It was just under a year ago they held their secret meeting. A three day retreat in the hills of Florence with chefs from all over the world, some of the best, all together in one place. Three days of Italian feasting, wine, lots of cooking and closed door plotting. 13 chefs inside a huge Tuscan villa once owned by the Italian Medici family. They were there to work on their latest plans. Only members were allowed to enter the safe room, a place where the mysterious chef collective could speak openly. Strictly NO journalists. Gelinaz! was in Italy.
The ragtag bunch of nomadic chefs had rolled into town on serious business. The collective that’s packed with creativity, brimming with attitude and stacked with ample ideas to match, was ready to step it up. They’d secured their reputation as the best, craziest and down right tastiest party throwers in town with events in Ghent and Lima and just months earlier had upped the anti by sneaking into New York to convince a shocked Wylie Dufresne that his restaurant’s cooling system had failed. All to surprise a man they said deserved more recognition.
While cooking up a feast with the Italian butcher Dario Cecchini, on the last night of their stay in Italy, the chefs never revealed exactly what they spoke about in that room. I pushed them on the night of the feast and they were all tight lipped - they just said, with cheeky smiles, that they might have a great idea and that idea they were teasing, perhaps their most ambitious yet, is something that’s about to send ripples across kitchens all over the world. When an idea has Rene Redzepi saying the scariest part for him is ‘the overwhelming risk of failure” and Albert Adria proclaiming “it's such a crazy idea that I cannot find enough adjectives to define it” - you know you’re pushing the boundaries.
The idea that’s scaring them? On July 9th 37 of the world’s best chefs will swap restaurants in a lottery style system that could well bring the day in which Alain Ducasse finds himself standing inside the kitchen of Mission Chinese in New York and Danny Bowein, known for his stingingly hot cuisine, behind one of Ducasse’s monster kitchens and crews. But that’s not all, that would be too easy, not quite Gelinaz! enough. Chefs are traveling and cooking at each other’s restaurants all the time, what they’re not doing is walking their dog, dropping their kids at school, literally living the life of the other chef and that’s exactly what The Gelinaz! Grand Shuffle entails.
The chefs cooking together at the Acqua Panna villa in Italy after their meeting.
The group is led by Andrea Pertrini and Alexandra Swenden, though led seems a strong word, such a gang of strong individuals is more gently driven in a shared direction. As they explain: “It’s really swapping identities and full lives. You have all these guys swapping restaurants, swapping lives and living in each other’s places…You might know Ben Shewry, might even know how to do his cuisine, but you don’t know exactly what it’s like to live like Ben Shewry. Sleeping in the small room close to the restaurant when he doesn’t feeling like driving one hour and a half away from Melbourne, know how it is to twice a day to fetch the veg in the little garden nearby, how is the stress of his service. It’s really putting someone in another persons cloths for four and a half days.”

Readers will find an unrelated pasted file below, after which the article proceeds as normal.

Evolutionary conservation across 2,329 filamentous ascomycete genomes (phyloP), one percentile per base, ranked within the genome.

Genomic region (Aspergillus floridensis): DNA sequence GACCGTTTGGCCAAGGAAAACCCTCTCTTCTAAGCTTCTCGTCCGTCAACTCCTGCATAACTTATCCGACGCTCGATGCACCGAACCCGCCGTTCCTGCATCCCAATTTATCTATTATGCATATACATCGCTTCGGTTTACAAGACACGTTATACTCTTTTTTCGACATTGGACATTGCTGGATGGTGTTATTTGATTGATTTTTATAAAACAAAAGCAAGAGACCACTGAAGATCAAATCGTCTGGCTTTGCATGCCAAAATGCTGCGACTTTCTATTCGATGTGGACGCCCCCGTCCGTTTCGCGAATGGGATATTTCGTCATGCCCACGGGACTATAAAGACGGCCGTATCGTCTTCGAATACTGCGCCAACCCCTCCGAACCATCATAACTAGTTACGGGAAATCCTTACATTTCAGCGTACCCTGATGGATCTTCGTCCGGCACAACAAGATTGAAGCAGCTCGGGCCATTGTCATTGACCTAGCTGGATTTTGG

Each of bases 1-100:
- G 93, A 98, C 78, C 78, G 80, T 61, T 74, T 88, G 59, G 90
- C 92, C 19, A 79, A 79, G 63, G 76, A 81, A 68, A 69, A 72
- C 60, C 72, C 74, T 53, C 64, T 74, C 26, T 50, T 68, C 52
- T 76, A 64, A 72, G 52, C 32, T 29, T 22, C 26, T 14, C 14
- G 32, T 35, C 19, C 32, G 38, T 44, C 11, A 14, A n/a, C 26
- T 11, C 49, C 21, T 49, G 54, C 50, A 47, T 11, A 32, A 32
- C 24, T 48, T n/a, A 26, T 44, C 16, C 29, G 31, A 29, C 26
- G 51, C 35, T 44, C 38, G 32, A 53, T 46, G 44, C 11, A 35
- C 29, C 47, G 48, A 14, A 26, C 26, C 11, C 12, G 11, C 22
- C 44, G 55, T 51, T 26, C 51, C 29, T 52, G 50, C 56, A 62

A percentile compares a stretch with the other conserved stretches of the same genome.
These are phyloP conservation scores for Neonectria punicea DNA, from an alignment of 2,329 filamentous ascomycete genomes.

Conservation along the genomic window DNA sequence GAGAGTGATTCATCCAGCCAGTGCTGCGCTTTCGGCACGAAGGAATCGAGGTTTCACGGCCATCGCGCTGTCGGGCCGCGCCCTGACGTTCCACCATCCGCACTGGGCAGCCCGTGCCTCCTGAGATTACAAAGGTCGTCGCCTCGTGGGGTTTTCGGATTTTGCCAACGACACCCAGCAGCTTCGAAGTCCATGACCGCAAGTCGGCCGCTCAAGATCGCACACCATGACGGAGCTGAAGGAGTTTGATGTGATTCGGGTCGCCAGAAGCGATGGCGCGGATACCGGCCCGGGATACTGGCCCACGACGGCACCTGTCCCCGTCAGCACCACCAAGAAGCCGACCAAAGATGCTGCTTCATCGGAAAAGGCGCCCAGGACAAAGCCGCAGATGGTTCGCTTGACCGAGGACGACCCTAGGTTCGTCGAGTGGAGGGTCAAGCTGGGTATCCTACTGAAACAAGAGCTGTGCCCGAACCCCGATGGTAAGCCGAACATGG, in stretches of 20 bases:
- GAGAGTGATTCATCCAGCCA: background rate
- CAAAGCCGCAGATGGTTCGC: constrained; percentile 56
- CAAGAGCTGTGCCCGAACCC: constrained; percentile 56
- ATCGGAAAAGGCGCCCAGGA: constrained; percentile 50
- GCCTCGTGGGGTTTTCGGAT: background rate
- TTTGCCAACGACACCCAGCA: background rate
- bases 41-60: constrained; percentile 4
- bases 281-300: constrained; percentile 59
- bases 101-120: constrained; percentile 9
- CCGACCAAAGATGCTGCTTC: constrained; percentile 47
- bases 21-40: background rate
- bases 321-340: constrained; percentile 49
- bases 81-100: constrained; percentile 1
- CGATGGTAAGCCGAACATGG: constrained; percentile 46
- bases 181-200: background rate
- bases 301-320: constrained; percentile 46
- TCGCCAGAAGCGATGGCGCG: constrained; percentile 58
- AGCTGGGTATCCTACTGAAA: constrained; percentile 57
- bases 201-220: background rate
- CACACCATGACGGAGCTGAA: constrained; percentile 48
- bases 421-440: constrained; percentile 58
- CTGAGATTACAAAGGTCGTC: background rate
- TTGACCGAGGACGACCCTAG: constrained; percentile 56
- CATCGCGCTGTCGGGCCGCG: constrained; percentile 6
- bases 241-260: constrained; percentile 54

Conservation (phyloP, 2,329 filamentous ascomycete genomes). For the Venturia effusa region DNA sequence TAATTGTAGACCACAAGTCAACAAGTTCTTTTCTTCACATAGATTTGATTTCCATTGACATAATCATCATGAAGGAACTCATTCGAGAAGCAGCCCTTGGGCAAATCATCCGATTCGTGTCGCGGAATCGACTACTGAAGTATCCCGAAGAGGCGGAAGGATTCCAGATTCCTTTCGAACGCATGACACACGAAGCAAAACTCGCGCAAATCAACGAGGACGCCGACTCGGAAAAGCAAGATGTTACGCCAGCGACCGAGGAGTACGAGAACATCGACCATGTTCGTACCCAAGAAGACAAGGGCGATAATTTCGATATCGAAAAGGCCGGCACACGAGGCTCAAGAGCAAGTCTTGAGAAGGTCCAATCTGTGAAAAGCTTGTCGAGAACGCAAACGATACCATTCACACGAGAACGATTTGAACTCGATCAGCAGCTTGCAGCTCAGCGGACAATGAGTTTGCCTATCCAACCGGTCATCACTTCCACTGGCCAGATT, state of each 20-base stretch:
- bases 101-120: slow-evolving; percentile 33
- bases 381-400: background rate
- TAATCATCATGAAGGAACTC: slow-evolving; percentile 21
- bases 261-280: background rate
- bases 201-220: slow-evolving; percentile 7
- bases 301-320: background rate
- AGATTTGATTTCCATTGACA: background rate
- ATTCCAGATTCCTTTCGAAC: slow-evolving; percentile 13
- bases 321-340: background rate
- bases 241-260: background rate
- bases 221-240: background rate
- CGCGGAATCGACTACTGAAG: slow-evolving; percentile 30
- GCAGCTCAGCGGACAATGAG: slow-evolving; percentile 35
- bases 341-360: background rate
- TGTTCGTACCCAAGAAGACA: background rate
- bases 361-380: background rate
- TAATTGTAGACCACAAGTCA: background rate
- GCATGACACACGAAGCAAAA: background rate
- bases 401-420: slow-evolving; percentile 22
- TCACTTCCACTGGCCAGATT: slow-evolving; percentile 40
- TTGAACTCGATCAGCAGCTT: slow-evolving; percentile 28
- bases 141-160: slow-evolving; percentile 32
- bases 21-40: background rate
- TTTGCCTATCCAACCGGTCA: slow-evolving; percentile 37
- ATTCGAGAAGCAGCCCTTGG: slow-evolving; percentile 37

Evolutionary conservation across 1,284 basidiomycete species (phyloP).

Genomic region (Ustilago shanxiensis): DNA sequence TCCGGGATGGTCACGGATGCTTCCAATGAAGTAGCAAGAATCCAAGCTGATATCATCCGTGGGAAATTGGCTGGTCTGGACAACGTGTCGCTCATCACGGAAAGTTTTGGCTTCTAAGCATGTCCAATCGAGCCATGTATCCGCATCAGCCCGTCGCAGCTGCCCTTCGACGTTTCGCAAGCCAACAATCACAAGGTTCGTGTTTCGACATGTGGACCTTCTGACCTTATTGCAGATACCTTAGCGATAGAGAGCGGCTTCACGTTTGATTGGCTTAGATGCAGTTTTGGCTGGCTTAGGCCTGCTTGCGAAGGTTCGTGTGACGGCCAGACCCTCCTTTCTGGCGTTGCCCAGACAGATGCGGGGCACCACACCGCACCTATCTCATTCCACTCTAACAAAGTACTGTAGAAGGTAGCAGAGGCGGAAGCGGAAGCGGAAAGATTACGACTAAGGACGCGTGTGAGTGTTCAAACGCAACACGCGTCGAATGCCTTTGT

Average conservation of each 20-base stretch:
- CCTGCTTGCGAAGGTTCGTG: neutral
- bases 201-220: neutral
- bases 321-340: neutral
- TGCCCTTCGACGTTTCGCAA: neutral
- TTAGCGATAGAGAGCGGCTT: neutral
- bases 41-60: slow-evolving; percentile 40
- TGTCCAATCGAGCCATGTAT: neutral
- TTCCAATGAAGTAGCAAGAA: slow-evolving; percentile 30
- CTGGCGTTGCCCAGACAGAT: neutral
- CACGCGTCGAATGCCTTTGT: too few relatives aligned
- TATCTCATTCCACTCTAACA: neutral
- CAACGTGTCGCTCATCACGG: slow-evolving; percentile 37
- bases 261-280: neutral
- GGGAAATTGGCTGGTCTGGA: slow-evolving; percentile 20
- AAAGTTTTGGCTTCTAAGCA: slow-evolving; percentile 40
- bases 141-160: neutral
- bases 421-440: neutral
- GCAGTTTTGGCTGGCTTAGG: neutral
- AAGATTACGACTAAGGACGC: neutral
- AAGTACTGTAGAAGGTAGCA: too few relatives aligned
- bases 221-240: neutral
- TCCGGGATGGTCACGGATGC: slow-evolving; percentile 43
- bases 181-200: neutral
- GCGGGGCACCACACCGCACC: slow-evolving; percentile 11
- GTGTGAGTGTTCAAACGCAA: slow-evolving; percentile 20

“Nothing scares me” said Yoshihiro Narisawa when I asked him about the shuffle but I think finding himself standing in Europe with a whole crew of people to manage and an entirely different life to live is enough to put anyone on the edge. Redzepi’s first reply seems more on point, as he adds: “It is a challenge itself the fact that you arrive alone a few days before - it's not a lot of time for you to submerse yourself in a new place. And so the further away you get from your own culture and doing things, the more challenging I believe it becomes. But of course it can also result in more interesting thinking.”
It’s one of the youngest members of the group,Blaine Wetzel, who came up with the idea, with calls of “Blame Blaine” flying about the entire collective. It was the American chef who threw down a map during that closed door meeting in Tuscany, an idea he satys stems from guilt. As he explains: “I had done quite a few cooking events, all these great chefs have, and every time I left to go do one I felt really guilty to leave my the whole staff and everybody at home and then come back and tell them about this awesome experience I had. So I the idea was we could actually involve all the staff from all these different restaurant and it will still be 40 travelling chefs but it would affect maybe a 1000 chefs all participating.”
We’ve seen this idea of restaurants without borders more and more recently with The Roca Brothers, Heston Blumenthal and Rene Redzepi all taking their restaurants out to the world. This aspect combined with the whole pop-up style of the shuffle idea, the sharing it encourages, the sheer number of chefs that will benefit, make it all one of most promising projects we’ve seen from the collective. Tomorrow we’ll find out exactly where the chefs will be placed, Virgilio Martinez from the warmth of Peru to remote location of Faviken in Sweden? Sean Brock from North Corolina to Mirazur just outside Monte Carlo? Massimo Bottura to the edge of Denmark at Paul Cunningham’sHenne Kirkeby Kro? If so, I’m pretty cure Cunningham will fancy a ride of Bottura’s beautiful Italian motorcycle in Italy - that is if the chef hasn’t hid his engines for the duration of the shuffle.
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